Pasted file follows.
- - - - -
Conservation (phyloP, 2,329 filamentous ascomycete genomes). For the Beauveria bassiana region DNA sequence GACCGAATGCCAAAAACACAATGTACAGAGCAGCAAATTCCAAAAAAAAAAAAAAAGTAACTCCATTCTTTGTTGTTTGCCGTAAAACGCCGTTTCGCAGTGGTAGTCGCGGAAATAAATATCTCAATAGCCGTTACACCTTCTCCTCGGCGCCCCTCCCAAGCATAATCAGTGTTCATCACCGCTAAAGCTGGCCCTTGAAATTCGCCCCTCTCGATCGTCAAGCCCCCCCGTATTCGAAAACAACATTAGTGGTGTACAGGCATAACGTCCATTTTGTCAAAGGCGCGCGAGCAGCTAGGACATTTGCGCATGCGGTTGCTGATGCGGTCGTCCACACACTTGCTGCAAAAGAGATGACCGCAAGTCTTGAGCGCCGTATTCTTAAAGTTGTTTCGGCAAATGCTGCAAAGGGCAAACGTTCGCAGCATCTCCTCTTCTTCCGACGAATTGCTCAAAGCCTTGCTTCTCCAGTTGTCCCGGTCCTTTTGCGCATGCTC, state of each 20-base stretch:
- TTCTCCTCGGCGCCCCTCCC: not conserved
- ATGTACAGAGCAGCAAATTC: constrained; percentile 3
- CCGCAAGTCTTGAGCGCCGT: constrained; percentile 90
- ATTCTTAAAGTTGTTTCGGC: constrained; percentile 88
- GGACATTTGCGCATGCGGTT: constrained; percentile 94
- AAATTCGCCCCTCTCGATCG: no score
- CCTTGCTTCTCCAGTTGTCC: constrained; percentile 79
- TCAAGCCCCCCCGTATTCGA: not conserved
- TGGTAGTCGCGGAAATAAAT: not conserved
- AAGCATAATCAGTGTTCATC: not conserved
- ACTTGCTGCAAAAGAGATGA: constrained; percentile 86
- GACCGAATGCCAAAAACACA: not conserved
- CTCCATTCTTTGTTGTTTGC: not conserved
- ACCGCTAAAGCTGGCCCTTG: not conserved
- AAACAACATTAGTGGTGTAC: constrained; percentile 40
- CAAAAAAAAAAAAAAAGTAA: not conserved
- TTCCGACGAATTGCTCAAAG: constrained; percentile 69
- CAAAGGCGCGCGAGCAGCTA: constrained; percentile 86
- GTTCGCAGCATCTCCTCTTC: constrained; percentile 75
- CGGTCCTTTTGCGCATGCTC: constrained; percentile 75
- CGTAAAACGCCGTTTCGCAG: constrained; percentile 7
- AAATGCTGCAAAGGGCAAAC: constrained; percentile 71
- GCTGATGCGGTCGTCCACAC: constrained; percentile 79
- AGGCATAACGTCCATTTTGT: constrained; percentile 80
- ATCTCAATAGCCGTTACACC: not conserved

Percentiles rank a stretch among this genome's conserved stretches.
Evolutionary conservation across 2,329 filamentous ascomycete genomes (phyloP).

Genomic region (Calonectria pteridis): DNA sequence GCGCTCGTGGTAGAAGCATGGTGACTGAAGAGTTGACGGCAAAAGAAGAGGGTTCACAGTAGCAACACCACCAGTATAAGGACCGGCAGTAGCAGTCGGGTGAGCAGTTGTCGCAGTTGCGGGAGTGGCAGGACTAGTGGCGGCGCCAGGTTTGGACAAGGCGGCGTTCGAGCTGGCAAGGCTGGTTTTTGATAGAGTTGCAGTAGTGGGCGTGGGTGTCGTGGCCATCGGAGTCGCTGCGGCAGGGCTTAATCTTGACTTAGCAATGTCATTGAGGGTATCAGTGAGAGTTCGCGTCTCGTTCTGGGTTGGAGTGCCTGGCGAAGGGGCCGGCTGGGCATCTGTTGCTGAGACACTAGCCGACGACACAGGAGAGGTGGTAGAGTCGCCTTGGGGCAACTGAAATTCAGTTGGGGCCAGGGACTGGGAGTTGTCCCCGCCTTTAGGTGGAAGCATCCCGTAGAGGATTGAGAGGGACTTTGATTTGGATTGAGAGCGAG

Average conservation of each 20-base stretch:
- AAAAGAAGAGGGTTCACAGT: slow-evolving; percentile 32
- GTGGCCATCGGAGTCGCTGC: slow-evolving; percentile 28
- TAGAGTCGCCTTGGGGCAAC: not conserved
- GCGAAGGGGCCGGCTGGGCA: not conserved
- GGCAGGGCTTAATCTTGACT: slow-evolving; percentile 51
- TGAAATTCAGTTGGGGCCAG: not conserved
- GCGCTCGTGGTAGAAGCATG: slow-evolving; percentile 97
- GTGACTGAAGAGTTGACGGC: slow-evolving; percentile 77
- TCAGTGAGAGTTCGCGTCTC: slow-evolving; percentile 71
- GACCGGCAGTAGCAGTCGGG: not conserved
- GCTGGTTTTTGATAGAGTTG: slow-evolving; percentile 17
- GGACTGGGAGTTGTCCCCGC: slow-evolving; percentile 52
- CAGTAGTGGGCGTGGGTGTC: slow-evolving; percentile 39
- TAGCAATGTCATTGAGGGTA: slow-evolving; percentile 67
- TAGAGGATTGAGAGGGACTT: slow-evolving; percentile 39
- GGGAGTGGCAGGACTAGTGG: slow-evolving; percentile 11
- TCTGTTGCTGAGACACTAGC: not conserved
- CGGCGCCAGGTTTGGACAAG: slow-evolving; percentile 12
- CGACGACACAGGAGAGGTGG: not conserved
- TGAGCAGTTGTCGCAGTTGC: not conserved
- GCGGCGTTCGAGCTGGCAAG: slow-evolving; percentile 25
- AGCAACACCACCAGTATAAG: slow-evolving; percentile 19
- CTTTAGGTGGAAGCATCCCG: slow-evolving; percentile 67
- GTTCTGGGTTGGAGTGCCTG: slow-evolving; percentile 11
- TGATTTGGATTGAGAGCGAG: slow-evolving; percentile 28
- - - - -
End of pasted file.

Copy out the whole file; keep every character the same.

Conservation (phyloP, 2,329 filamentous ascomycete genomes). For the Beauveria bassiana region DNA sequence GACCGAATGCCAAAAACACAATGTACAGAGCAGCAAATTCCAAAAAAAAAAAAAAAGTAACTCCATTCTTTGTTGTTTGCCGTAAAACGCCGTTTCGCAGTGGTAGTCGCGGAAATAAATATCTCAATAGCCGTTACACCTTCTCCTCGGCGCCCCTCCCAAGCATAATCAGTGTTCATCACCGCTAAAGCTGGCCCTTGAAATTCGCCCCTCTCGATCGTCAAGCCCCCCCGTATTCGAAAACAACATTAGTGGTGTACAGGCATAACGTCCATTTTGTCAAAGGCGCGCGAGCAGCTAGGACATTTGCGCATGCGGTTGCTGATGCGGTCGTCCACACACTTGCTGCAAAAGAGATGACCGCAAGTCTTGAGCGCCGTATTCTTAAAGTTGTTTCGGCAAATGCTGCAAAGGGCAAACGTTCGCAGCATCTCCTCTTCTTCCGACGAATTGCTCAAAGCCTTGCTTCTCCAGTTGTCCCGGTCCTTTTGCGCATGCTC, state of each 20-base stretch:
- TTCTCCTCGGCGCCCCTCCC: not conserved
- ATGTACAGAGCAGCAAATTC: constrained; percentile 3
- CCGCAAGTCTTGAGCGCCGT: constrained; percentile 90
- ATTCTTAAAGTTGTTTCGGC: constrained; percentile 88
- GGACATTTGCGCATGCGGTT: constrained; percentile 94
- AAATTCGCCCCTCTCGATCG: no score
- CCTTGCTTCTCCAGTTGTCC: constrained; percentile 79
- TCAAGCCCCCCCGTATTCGA: not conserved
- TGGTAGTCGCGGAAATAAAT: not conserved
- AAGCATAATCAGTGTTCATC: not conserved
- ACTTGCTGCAAAAGAGATGA: constrained; percentile 86
- GACCGAATGCCAAAAACACA: not conserved
- CTCCATTCTTTGTTGTTTGC: not conserved
- ACCGCTAAAGCTGGCCCTTG: not conserved
- AAACAACATTAGTGGTGTAC: constrained; percentile 40
- CAAAAAAAAAAAAAAAGTAA: not conserved
- TTCCGACGAATTGCTCAAAG: constrained; percentile 69
- CAAAGGCGCGCGAGCAGCTA: constrained; percentile 86
- GTTCGCAGCATCTCCTCTTC: constrained; percentile 75
- CGGTCCTTTTGCGCATGCTC: constrained; percentile 75
- CGTAAAACGCCGTTTCGCAG: constrained; percentile 7
- AAATGCTGCAAAGGGCAAAC: constrained; percentile 71
- GCTGATGCGGTCGTCCACAC: constrained; percentile 79
- AGGCATAACGTCCATTTTGT: constrained; percentile 80
- ATCTCAATAGCCGTTACACC: not conserved

Percentiles rank a stretch among this genome's conserved stretches.
Evolutionary conservation across 2,329 filamentous ascomycete genomes (phyloP).

Genomic region (Calonectria pteridis): DNA sequence GCGCTCGTGGTAGAAGCATGGTGACTGAAGAGTTGACGGCAAAAGAAGAGGGTTCACAGTAGCAACACCACCAGTATAAGGACCGGCAGTAGCAGTCGGGTGAGCAGTTGTCGCAGTTGCGGGAGTGGCAGGACTAGTGGCGGCGCCAGGTTTGGACAAGGCGGCGTTCGAGCTGGCAAGGCTGGTTTTTGATAGAGTTGCAGTAGTGGGCGTGGGTGTCGTGGCCATCGGAGTCGCTGCGGCAGGGCTTAATCTTGACTTAGCAATGTCATTGAGGGTATCAGTGAGAGTTCGCGTCTCGTTCTGGGTTGGAGTGCCTGGCGAAGGGGCCGGCTGGGCATCTGTTGCTGAGACACTAGCCGACGACACAGGAGAGGTGGTAGAGTCGCCTTGGGGCAACTGAAATTCAGTTGGGGCCAGGGACTGGGAGTTGTCCCCGCCTTTAGGTGGAAGCATCCCGTAGAGGATTGAGAGGGACTTTGATTTGGATTGAGAGCGAG

Average conservation of each 20-base stretch:
- AAAAGAAGAGGGTTCACAGT: slow-evolving; percentile 32
- GTGGCCATCGGAGTCGCTGC: slow-evolving; percentile 28
- TAGAGTCGCCTTGGGGCAAC: not conserved
- GCGAAGGGGCCGGCTGGGCA: not conserved
- GGCAGGGCTTAATCTTGACT: slow-evolving; percentile 51
- TGAAATTCAGTTGGGGCCAG: not conserved
- GCGCTCGTGGTAGAAGCATG: slow-evolving; percentile 97
- GTGACTGAAGAGTTGACGGC: slow-evolving; percentile 77
- TCAGTGAGAGTTCGCGTCTC: slow-evolving; percentile 71
- GACCGGCAGTAGCAGTCGGG: not conserved
- GCTGGTTTTTGATAGAGTTG: slow-evolving; percentile 17
- GGACTGGGAGTTGTCCCCGC: slow-evolving; percentile 52
- CAGTAGTGGGCGTGGGTGTC: slow-evolving; percentile 39
- TAGCAATGTCATTGAGGGTA: slow-evolving; percentile 67
- TAGAGGATTGAGAGGGACTT: slow-evolving; percentile 39
- GGGAGTGGCAGGACTAGTGG: slow-evolving; percentile 11
- TCTGTTGCTGAGACACTAGC: not conserved
- CGGCGCCAGGTTTGGACAAG: slow-evolving; percentile 12
- CGACGACACAGGAGAGGTGG: not conserved
- TGAGCAGTTGTCGCAGTTGC: not conserved
- GCGGCGTTCGAGCTGGCAAG: slow-evolving; percentile 25
- AGCAACACCACCAGTATAAG: slow-evolving; percentile 19
- CTTTAGGTGGAAGCATCCCG: slow-evolving; percentile 67
- GTTCTGGGTTGGAGTGCCTG: slow-evolving; percentile 11
- TGATTTGGATTGAGAGCGAG: slow-evolving; percentile 28